Most of the time, you will wind up with what would be considered a standard bunker shot when you venture into the sand. You will draw a good lie with the ball sitting on top of the sand, there will be plenty of fluffy sand beneath the ball, and the ground under your feet will be relatively flat. Also, you won't have to carry too much distance to get the ball to the hole. When you do draw this kind of setting, you can trust your sand wedge to do the job.

But what if you don't wind up facing a standard shot? When something changes, you need to adapt quickly and make a smart decision before making a swing. The following list includes a number of elements to watch for in the bunker.

  • Hard-packed sand. This is probably the most common adverse condition you will find in a bunker, and it is one of the most difficult to deal with. Since you won't be able to slide your sand wedge through fluffy sand and under the ball in this scenario, you are going to have to come up with a different kind of shot. If you were to stubbornly try to hit a standard bunker shot in this situation, the club would likely bounce off the top of the sand and the leading edge would collide with the ball. This kind of miss only leads to two outcomes – either the ball shoots directly into the face of the bunker in front of you, or it clears the lip and soars well over the target and into the distance. Either way, the outcome is not a good one. Whenever you are dealing with hard-packed sand on a greenside bunker shot, you need to accept that a traditional blast is not going to do the job.
  • A bad lie. Most of the time, drawing a bad lie in the sand means that the ball has plugged. It has come down into the bunker from a considerable height, and it has basically come to rest in its own hole. It is hard to get down to the ball in this situation, and this kind of shot typically comes out of the bunker with very little spin. Unlike the circumstance above, you can consider still playing your explosion shot here, but you shouldn't expect the same results as you get from a good lie. In addition to a plugged ball, you also may occasionally wind up in a footprint when another player fails to rake up the bunker. Depending on the specifics of this kind of lie, you might have trouble even getting the ball out of the sand at all.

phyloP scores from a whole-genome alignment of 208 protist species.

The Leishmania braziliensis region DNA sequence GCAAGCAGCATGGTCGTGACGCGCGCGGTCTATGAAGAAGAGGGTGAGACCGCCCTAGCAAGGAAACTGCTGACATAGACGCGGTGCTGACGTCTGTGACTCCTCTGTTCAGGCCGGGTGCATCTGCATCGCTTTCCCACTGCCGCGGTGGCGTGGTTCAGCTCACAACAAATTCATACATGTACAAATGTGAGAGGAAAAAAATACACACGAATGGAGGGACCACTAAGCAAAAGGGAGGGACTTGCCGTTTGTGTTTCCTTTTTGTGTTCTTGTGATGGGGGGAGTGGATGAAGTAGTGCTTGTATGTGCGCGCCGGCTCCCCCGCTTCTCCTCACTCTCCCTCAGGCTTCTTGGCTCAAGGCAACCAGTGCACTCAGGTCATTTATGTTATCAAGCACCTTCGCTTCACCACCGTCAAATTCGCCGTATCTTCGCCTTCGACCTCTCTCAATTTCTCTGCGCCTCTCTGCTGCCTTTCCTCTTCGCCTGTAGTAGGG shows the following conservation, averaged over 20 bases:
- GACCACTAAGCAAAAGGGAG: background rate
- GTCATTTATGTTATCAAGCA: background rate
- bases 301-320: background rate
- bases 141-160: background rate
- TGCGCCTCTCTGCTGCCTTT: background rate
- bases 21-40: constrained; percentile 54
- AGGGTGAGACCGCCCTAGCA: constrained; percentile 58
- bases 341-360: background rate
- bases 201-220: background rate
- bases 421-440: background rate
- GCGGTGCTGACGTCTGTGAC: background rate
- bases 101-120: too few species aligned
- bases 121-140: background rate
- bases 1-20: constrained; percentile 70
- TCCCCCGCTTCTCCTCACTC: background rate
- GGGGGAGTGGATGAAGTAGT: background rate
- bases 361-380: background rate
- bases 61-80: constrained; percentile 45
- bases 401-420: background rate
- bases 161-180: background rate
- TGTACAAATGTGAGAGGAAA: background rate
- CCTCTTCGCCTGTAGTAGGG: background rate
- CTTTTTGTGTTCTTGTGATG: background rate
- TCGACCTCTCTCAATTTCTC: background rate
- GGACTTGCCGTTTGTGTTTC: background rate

• Ball resting on a severe slope. This is a situation that is typically not discussed when talking about the bunker game. When your ball stops on a steep slope in the sand – which it is more likely to do in the sand than it is on the fairway – you will have trouble playing your usual shot. Sure, you can try to hit an explosion shot in this spot, but you may have trouble lofting the ball out of the trap as you could from a flat lie. When the ball stops near the back of the bunker, you will usually have a downhill lie, while the opposite will be true up near the front of the trap.
  • An awkward distance. What would be considered a 'standard' bunker shot would be played somewhere from 10 – 25 yards from the target (roughly). If you have to hit a greenside bunker shot which is longer than that, you are going to venture out into the awkward distance range that can be tough to handle. Hitting the ball far enough to reach the target from this kind of distance requires a big swing, and you will have very little margin for error. Even the pros struggle in this spot, so don't expect great results with your typical method. You may have to go to another type of technique if you hope to succeed with this shot.